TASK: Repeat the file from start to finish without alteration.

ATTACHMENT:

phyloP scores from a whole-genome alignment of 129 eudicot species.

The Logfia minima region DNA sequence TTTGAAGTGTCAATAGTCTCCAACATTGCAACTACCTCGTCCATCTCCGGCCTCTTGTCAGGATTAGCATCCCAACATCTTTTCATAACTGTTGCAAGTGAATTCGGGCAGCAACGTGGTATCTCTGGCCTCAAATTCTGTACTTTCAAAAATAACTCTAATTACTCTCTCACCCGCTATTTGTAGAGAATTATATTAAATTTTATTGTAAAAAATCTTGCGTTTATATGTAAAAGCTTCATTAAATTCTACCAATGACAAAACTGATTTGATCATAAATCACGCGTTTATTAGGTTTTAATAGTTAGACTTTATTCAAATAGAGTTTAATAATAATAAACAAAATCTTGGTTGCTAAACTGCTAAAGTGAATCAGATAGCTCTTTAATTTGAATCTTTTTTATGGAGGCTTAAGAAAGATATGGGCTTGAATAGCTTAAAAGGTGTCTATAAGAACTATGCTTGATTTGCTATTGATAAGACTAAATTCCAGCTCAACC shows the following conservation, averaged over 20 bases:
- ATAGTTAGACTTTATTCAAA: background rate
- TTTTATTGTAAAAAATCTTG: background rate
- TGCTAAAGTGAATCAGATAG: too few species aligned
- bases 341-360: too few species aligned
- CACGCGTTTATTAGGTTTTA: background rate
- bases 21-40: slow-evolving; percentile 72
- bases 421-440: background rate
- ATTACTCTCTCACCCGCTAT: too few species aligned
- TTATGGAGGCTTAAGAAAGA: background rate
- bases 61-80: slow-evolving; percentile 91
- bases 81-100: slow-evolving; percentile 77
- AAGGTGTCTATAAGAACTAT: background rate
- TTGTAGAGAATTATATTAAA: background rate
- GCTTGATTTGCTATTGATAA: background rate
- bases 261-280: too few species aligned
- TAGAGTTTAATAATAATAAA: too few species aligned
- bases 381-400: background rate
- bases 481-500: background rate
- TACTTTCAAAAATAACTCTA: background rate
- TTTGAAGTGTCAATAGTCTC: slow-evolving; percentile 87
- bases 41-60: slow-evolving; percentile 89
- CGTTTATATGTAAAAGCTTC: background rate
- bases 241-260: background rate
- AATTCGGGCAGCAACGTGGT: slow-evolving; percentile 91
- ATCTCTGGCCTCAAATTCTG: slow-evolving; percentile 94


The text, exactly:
phyloP scores from a whole-genome alignment of 129 eudicot species.

The Logfia minima region DNA sequence TTTGAAGTGTCAATAGTCTCCAACATTGCAACTACCTCGTCCATCTCCGGCCTCTTGTCAGGATTAGCATCCCAACATCTTTTCATAACTGTTGCAAGTGAATTCGGGCAGCAACGTGGTATCTCTGGCCTCAAATTCTGTACTTTCAAAAATAACTCTAATTACTCTCTCACCCGCTATTTGTAGAGAATTATATTAAATTTTATTGTAAAAAATCTTGCGTTTATATGTAAAAGCTTCATTAAATTCTACCAATGACAAAACTGATTTGATCATAAATCACGCGTTTATTAGGTTTTAATAGTTAGACTTTATTCAAATAGAGTTTAATAATAATAAACAAAATCTTGGTTGCTAAACTGCTAAAGTGAATCAGATAGCTCTTTAATTTGAATCTTTTTTATGGAGGCTTAAGAAAGATATGGGCTTGAATAGCTTAAAAGGTGTCTATAAGAACTATGCTTGATTTGCTATTGATAAGACTAAATTCCAGCTCAACC shows the following conservation, averaged over 20 bases:
- ATAGTTAGACTTTATTCAAA: background rate
- TTTTATTGTAAAAAATCTTG: background rate
- TGCTAAAGTGAATCAGATAG: too few species aligned
- bases 341-360: too few species aligned
- CACGCGTTTATTAGGTTTTA: background rate
- bases 21-40: slow-evolving; percentile 72
- bases 421-440: background rate
- ATTACTCTCTCACCCGCTAT: too few species aligned
- TTATGGAGGCTTAAGAAAGA: background rate
- bases 61-80: slow-evolving; percentile 91
- bases 81-100: slow-evolving; percentile 77
- AAGGTGTCTATAAGAACTAT: background rate
- TTGTAGAGAATTATATTAAA: background rate
- GCTTGATTTGCTATTGATAA: background rate
- bases 261-280: too few species aligned
- TAGAGTTTAATAATAATAAA: too few species aligned
- bases 381-400: background rate
- bases 481-500: background rate
- TACTTTCAAAAATAACTCTA: background rate
- TTTGAAGTGTCAATAGTCTC: slow-evolving; percentile 87
- bases 41-60: slow-evolving; percentile 89
- CGTTTATATGTAAAAGCTTC: background rate
- bases 241-260: background rate
- AATTCGGGCAGCAACGTGGT: slow-evolving; percentile 91
- ATCTCTGGCCTCAAATTCTG: slow-evolving; percentile 94